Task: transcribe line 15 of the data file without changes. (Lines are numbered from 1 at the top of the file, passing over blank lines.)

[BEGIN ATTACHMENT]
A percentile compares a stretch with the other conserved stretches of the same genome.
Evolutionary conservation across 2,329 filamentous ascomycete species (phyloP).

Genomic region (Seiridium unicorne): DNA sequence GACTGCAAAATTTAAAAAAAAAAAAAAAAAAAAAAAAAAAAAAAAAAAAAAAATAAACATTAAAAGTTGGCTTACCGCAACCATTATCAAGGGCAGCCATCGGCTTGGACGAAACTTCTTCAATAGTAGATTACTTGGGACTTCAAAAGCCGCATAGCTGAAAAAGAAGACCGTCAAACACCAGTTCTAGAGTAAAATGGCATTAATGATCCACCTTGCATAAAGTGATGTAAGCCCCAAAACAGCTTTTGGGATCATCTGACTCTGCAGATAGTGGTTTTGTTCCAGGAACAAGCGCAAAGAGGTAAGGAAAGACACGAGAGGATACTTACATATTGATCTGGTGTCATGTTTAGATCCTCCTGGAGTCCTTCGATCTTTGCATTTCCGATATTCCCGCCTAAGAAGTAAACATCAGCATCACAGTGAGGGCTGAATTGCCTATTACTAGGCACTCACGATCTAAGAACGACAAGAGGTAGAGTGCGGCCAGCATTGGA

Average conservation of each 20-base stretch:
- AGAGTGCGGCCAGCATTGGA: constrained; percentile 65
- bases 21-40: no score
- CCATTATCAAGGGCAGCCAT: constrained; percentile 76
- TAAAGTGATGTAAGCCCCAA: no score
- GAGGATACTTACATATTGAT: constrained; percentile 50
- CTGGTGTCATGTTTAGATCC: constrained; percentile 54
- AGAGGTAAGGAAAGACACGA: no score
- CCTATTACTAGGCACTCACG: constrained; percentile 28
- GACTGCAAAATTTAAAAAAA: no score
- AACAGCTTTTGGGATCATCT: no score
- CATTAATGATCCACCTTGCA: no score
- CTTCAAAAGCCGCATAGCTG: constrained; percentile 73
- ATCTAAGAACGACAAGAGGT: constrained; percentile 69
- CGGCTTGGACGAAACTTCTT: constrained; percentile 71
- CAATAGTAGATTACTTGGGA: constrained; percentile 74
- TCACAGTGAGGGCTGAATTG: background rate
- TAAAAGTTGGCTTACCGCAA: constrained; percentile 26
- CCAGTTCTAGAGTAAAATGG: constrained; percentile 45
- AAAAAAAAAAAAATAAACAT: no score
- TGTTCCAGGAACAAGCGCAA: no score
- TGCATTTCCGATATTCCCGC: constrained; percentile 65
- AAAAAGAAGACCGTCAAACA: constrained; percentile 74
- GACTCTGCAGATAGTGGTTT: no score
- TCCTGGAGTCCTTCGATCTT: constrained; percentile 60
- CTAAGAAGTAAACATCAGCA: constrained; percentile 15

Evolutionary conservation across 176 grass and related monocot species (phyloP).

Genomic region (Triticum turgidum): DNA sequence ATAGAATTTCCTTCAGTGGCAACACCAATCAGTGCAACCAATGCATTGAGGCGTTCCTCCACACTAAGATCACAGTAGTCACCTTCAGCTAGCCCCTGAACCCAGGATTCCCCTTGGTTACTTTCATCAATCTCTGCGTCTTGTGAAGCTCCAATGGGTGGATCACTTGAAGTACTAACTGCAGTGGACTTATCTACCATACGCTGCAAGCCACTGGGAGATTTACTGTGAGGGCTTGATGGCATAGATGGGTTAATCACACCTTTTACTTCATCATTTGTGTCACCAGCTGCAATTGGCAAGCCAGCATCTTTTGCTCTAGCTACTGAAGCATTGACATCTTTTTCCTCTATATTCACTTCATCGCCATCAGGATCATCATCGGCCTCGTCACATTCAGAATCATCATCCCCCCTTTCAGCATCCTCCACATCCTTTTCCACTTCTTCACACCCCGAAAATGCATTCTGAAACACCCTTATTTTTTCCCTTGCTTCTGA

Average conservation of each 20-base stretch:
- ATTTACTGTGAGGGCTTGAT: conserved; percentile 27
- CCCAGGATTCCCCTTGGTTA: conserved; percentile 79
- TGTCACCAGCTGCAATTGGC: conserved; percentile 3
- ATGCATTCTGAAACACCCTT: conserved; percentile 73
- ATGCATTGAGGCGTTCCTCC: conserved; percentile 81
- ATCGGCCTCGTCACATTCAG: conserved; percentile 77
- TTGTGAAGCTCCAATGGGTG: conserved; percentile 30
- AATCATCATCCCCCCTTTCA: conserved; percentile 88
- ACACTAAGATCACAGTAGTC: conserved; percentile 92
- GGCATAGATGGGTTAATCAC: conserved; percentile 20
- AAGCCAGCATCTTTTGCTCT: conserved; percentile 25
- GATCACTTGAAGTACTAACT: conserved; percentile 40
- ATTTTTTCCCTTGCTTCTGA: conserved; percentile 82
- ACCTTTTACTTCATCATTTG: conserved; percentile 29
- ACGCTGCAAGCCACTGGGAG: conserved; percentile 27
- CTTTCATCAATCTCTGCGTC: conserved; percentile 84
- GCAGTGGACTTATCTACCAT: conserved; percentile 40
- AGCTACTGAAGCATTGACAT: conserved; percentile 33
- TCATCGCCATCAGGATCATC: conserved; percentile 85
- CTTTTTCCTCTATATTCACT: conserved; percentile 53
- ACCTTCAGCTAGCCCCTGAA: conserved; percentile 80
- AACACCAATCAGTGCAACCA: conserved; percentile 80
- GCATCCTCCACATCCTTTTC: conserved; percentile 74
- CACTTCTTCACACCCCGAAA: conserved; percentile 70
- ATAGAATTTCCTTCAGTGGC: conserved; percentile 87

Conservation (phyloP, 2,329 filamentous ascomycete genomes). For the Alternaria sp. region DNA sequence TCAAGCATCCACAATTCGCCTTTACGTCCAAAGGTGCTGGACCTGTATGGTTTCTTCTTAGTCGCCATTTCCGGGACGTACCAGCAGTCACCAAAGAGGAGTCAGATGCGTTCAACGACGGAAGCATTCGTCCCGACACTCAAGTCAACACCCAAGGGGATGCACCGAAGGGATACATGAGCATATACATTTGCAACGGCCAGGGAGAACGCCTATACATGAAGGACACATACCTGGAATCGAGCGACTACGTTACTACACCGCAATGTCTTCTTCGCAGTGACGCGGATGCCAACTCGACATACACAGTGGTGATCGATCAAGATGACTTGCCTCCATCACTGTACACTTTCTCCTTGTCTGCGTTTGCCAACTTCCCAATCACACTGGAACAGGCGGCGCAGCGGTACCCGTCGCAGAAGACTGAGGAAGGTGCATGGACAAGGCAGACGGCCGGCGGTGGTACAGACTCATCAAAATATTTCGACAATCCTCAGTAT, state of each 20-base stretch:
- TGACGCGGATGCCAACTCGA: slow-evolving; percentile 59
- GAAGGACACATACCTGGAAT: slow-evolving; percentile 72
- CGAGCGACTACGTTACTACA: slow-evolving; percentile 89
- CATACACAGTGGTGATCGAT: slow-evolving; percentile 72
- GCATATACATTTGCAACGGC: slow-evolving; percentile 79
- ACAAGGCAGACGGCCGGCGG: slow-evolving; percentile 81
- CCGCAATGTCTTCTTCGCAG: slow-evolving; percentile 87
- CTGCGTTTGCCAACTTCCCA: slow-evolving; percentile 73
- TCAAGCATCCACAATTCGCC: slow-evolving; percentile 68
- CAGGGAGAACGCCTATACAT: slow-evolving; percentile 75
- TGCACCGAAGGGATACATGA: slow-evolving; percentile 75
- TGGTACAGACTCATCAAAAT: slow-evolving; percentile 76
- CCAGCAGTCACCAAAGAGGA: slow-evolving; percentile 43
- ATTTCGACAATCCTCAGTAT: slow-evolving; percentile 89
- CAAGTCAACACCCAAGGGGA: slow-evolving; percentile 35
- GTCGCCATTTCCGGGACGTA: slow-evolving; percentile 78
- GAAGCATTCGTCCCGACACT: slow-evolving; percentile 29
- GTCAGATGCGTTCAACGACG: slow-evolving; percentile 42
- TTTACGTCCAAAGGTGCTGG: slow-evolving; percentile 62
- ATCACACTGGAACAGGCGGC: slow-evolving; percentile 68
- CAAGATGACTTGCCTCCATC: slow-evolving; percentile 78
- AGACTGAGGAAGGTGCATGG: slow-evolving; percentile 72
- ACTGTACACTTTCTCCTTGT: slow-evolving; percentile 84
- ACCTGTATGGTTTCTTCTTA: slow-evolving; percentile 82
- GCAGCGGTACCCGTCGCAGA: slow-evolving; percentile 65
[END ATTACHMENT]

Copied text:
- CATTAATGATCCACCTTGCA: no score